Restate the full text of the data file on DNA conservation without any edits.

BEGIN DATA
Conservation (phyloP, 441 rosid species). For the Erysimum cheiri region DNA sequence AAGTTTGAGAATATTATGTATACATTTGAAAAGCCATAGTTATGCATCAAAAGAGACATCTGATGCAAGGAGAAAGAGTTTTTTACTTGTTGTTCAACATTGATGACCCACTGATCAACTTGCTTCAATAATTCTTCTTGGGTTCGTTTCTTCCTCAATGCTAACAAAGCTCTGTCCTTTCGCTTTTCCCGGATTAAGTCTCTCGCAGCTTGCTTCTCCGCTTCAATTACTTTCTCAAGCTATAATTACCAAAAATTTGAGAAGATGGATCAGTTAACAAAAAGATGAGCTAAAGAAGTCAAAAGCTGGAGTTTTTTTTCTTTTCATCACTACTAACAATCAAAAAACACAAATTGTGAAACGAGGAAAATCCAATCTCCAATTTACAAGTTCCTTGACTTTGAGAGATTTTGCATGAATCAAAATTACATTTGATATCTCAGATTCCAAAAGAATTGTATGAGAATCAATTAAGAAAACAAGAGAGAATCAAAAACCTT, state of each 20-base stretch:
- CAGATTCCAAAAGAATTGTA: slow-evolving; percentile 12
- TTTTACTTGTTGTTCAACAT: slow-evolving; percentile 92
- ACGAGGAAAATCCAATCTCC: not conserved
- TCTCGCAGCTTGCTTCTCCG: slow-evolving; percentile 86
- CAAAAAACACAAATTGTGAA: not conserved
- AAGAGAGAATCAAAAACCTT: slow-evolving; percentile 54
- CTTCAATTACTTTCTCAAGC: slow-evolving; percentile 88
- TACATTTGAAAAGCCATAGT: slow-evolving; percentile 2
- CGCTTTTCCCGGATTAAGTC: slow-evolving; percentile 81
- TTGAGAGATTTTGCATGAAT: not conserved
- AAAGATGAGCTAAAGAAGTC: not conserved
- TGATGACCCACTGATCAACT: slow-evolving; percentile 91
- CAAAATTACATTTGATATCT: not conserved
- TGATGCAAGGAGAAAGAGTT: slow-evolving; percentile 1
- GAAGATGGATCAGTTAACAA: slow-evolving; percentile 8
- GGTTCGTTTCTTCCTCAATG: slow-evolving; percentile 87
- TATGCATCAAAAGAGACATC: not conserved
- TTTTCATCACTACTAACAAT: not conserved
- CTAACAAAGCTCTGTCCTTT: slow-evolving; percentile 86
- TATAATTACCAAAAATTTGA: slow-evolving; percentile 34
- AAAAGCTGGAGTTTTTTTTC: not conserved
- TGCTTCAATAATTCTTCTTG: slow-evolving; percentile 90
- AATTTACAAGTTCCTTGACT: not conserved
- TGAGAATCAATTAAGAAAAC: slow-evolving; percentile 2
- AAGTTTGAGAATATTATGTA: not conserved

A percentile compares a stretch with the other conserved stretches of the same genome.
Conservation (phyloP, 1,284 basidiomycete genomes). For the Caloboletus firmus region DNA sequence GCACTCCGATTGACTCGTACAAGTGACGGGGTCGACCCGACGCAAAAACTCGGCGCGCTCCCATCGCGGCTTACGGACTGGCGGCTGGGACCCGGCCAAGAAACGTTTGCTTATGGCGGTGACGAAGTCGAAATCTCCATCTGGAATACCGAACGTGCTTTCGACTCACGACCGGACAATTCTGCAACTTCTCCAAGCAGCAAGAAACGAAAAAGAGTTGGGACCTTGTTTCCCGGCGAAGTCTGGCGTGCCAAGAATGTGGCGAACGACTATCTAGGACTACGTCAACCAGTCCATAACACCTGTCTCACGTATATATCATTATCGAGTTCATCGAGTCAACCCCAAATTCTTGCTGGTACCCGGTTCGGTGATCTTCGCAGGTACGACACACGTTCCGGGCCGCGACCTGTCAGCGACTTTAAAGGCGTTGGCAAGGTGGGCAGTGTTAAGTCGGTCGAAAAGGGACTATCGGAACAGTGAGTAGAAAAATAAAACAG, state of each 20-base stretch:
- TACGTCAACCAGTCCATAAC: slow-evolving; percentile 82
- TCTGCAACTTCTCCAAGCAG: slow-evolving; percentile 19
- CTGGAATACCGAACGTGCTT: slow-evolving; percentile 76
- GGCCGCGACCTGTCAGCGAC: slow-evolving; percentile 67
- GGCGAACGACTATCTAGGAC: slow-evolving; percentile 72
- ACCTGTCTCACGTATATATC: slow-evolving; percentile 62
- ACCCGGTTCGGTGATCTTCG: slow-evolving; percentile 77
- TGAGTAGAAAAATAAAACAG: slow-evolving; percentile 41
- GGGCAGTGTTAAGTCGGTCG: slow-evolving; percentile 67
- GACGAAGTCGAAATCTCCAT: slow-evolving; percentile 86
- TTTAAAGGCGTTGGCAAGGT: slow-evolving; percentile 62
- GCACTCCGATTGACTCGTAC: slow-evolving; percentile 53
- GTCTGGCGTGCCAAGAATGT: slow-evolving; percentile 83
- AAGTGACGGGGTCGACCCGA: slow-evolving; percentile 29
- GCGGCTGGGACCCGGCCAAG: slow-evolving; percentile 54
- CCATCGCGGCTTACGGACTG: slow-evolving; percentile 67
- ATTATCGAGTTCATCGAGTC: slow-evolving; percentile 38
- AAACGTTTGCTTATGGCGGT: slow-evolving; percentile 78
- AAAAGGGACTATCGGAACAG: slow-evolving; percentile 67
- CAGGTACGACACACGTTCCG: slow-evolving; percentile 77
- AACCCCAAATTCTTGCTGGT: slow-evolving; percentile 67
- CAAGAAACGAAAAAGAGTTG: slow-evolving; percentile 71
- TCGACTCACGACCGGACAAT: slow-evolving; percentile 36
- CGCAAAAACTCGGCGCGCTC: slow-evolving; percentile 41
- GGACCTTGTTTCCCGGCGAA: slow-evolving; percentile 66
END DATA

Conservation (phyloP, 441 rosid species). For the Erysimum cheiri region DNA sequence AAGTTTGAGAATATTATGTATACATTTGAAAAGCCATAGTTATGCATCAAAAGAGACATCTGATGCAAGGAGAAAGAGTTTTTTACTTGTTGTTCAACATTGATGACCCACTGATCAACTTGCTTCAATAATTCTTCTTGGGTTCGTTTCTTCCTCAATGCTAACAAAGCTCTGTCCTTTCGCTTTTCCCGGATTAAGTCTCTCGCAGCTTGCTTCTCCGCTTCAATTACTTTCTCAAGCTATAATTACCAAAAATTTGAGAAGATGGATCAGTTAACAAAAAGATGAGCTAAAGAAGTCAAAAGCTGGAGTTTTTTTTCTTTTCATCACTACTAACAATCAAAAAACACAAATTGTGAAACGAGGAAAATCCAATCTCCAATTTACAAGTTCCTTGACTTTGAGAGATTTTGCATGAATCAAAATTACATTTGATATCTCAGATTCCAAAAGAATTGTATGAGAATCAATTAAGAAAACAAGAGAGAATCAAAAACCTT, state of each 20-base stretch:
- CAGATTCCAAAAGAATTGTA: slow-evolving; percentile 12
- TTTTACTTGTTGTTCAACAT: slow-evolving; percentile 92
- ACGAGGAAAATCCAATCTCC: not conserved
- TCTCGCAGCTTGCTTCTCCG: slow-evolving; percentile 86
- CAAAAAACACAAATTGTGAA: not conserved
- AAGAGAGAATCAAAAACCTT: slow-evolving; percentile 54
- CTTCAATTACTTTCTCAAGC: slow-evolving; percentile 88
- TACATTTGAAAAGCCATAGT: slow-evolving; percentile 2
- CGCTTTTCCCGGATTAAGTC: slow-evolving; percentile 81
- TTGAGAGATTTTGCATGAAT: not conserved
- AAAGATGAGCTAAAGAAGTC: not conserved
- TGATGACCCACTGATCAACT: slow-evolving; percentile 91
- CAAAATTACATTTGATATCT: not conserved
- TGATGCAAGGAGAAAGAGTT: slow-evolving; percentile 1
- GAAGATGGATCAGTTAACAA: slow-evolving; percentile 8
- GGTTCGTTTCTTCCTCAATG: slow-evolving; percentile 87
- TATGCATCAAAAGAGACATC: not conserved
- TTTTCATCACTACTAACAAT: not conserved
- CTAACAAAGCTCTGTCCTTT: slow-evolving; percentile 86
- TATAATTACCAAAAATTTGA: slow-evolving; percentile 34
- AAAAGCTGGAGTTTTTTTTC: not conserved
- TGCTTCAATAATTCTTCTTG: slow-evolving; percentile 90
- AATTTACAAGTTCCTTGACT: not conserved
- TGAGAATCAATTAAGAAAAC: slow-evolving; percentile 2
- AAGTTTGAGAATATTATGTA: not conserved

A percentile compares a stretch with the other conserved stretches of the same genome.
Conservation (phyloP, 1,284 basidiomycete genomes). For the Caloboletus firmus region DNA sequence GCACTCCGATTGACTCGTACAAGTGACGGGGTCGACCCGACGCAAAAACTCGGCGCGCTCCCATCGCGGCTTACGGACTGGCGGCTGGGACCCGGCCAAGAAACGTTTGCTTATGGCGGTGACGAAGTCGAAATCTCCATCTGGAATACCGAACGTGCTTTCGACTCACGACCGGACAATTCTGCAACTTCTCCAAGCAGCAAGAAACGAAAAAGAGTTGGGACCTTGTTTCCCGGCGAAGTCTGGCGTGCCAAGAATGTGGCGAACGACTATCTAGGACTACGTCAACCAGTCCATAACACCTGTCTCACGTATATATCATTATCGAGTTCATCGAGTCAACCCCAAATTCTTGCTGGTACCCGGTTCGGTGATCTTCGCAGGTACGACACACGTTCCGGGCCGCGACCTGTCAGCGACTTTAAAGGCGTTGGCAAGGTGGGCAGTGTTAAGTCGGTCGAAAAGGGACTATCGGAACAGTGAGTAGAAAAATAAAACAG, state of each 20-base stretch:
- TACGTCAACCAGTCCATAAC: slow-evolving; percentile 82
- TCTGCAACTTCTCCAAGCAG: slow-evolving; percentile 19
- CTGGAATACCGAACGTGCTT: slow-evolving; percentile 76
- GGCCGCGACCTGTCAGCGAC: slow-evolving; percentile 67
- GGCGAACGACTATCTAGGAC: slow-evolving; percentile 72
- ACCTGTCTCACGTATATATC: slow-evolving; percentile 62
- ACCCGGTTCGGTGATCTTCG: slow-evolving; percentile 77
- TGAGTAGAAAAATAAAACAG: slow-evolving; percentile 41
- GGGCAGTGTTAAGTCGGTCG: slow-evolving; percentile 67
- GACGAAGTCGAAATCTCCAT: slow-evolving; percentile 86
- TTTAAAGGCGTTGGCAAGGT: slow-evolving; percentile 62
- GCACTCCGATTGACTCGTAC: slow-evolving; percentile 53
- GTCTGGCGTGCCAAGAATGT: slow-evolving; percentile 83
- AAGTGACGGGGTCGACCCGA: slow-evolving; percentile 29
- GCGGCTGGGACCCGGCCAAG: slow-evolving; percentile 54
- CCATCGCGGCTTACGGACTG: slow-evolving; percentile 67
- ATTATCGAGTTCATCGAGTC: slow-evolving; percentile 38
- AAACGTTTGCTTATGGCGGT: slow-evolving; percentile 78
- AAAAGGGACTATCGGAACAG: slow-evolving; percentile 67
- CAGGTACGACACACGTTCCG: slow-evolving; percentile 77
- AACCCCAAATTCTTGCTGGT: slow-evolving; percentile 67
- CAAGAAACGAAAAAGAGTTG: slow-evolving; percentile 71
- TCGACTCACGACCGGACAAT: slow-evolving; percentile 36
- CGCAAAAACTCGGCGCGCTC: slow-evolving; percentile 41
- GGACCTTGTTTCCCGGCGAA: slow-evolving; percentile 66